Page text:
Tajik authorities must disclose the whereabouts of Asliddin Sharipov who disappeared after Russian authorities extradited him to Tajikistan earlier this fall, the Norwegian Helsinki Committee (NHC) said in a statement released on October 30. 

Asliddin Sharipov is the brother of the director of an opposition online television station and he was extradited from Russia in early October.

The statement notes that since his forced return to Tajikistan, Sharipov’s relatives have not been able to locate him, despite considerable efforts to do so.

“Having inquired with Russian authorities, the relatives received official confirmation from the Russian Prosecutor-General that Sharipov had been extradited.  Sharipov’s brother, Shavkat Muhammadi, told the NHC that the relatives then went on to inquire with the Tajik Prosecutor’s Office and the Interior Ministry, as well as the Ombudsman’s Office.  However, all their questions remain unanswered.  Moreover, Muhammadi told the NHC, Tajik law enforcement personnel threatened some of the relatives with reprisals, such as criminal prosecution, if they would not cease efforts to locate Sharipov,” says the statement.

"Tajik authorities must disclose the location of Asliddin Sharipov and explain why his relatives have not heard of him since his extradition from Russia," said the NHC Secretary-General Berit Lindeman.  “If authorities hold Sharipov, they must also release him or otherwise credibly charge him," she said in a statement.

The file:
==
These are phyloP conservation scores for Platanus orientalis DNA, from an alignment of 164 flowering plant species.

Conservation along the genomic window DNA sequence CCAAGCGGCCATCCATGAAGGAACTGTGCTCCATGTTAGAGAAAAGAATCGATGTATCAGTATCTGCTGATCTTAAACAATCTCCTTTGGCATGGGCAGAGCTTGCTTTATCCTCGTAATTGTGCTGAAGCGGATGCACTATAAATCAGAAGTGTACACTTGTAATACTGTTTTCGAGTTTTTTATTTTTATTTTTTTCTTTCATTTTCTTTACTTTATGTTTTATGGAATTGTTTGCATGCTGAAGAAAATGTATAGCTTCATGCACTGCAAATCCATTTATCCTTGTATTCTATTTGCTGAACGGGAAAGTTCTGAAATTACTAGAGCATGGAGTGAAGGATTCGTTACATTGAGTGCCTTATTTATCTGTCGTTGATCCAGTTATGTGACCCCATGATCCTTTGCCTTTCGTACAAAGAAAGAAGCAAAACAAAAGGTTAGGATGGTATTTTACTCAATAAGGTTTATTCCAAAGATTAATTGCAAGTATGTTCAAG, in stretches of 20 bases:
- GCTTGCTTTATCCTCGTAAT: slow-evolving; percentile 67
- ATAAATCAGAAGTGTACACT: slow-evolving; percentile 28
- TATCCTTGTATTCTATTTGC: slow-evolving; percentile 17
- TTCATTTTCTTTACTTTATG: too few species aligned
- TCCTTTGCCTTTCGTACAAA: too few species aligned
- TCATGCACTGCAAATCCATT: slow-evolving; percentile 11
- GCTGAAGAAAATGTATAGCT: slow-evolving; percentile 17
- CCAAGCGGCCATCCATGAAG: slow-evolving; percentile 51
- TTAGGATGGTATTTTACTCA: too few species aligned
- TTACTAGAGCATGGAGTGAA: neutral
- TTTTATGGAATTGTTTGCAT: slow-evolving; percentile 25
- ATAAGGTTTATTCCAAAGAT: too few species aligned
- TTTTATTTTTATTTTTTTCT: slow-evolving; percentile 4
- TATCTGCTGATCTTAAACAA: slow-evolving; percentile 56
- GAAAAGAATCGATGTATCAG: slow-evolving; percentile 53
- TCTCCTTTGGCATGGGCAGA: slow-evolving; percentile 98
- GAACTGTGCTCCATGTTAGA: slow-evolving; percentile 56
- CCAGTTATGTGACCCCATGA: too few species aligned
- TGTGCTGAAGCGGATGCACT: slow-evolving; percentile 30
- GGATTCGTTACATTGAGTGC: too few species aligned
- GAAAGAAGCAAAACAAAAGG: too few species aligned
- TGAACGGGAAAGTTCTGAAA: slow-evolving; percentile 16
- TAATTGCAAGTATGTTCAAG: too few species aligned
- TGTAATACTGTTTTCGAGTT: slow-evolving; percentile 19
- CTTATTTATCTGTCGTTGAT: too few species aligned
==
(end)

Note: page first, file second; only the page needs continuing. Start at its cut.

The statement comes after Sharipov's brother, Shavkat Muhammadi, who is the director of the opposition Payom online TV channel and currently resides in the European Union, told RFE/RL that Tajik officials had refused to provide information about Sharipov's whereabouts

Recall, Sharipov’s relatives told RFE/RL’s Tajik Service, known locally as Radio Ozodi, that police in the Russian city of Yekaterinburg arrested him in September 2022 and extradited him to Tajikistan on October 1 after he spent almost a year in extradition detention.

Sharipov’s relatives reportedly cited official documents of the Tagilstroi district court in the Russian city of Nizhny Tagil as saying Sharipov is wanted in Tajikistan for alleged cooperation with two banned opposition groups -- the Islamic Renaissance Party of Tajikistan (IRPT) and the Group 24 movement.  The charge stems from his online posts "supporting the two banned groups," the Russian court's documents say.

The IRPT, long an influential party with representatives in the Tajik government and parliament, was labeled a terrorist group and banned in Tajikistan in 2015.  Dozens of IRPT officials and supporters have been prosecuted and many of them imprisoned.

Group 24 was labeled as terrorist and extremist and banned in the tightly controlled former Soviet republic in 2014. In March 2015, the movement's founder, businessman Umarali Quvatov, was assassinated in Istanbul.

If convicted of cooperating with the banned groups, Sharipov may face up to eight years in prison.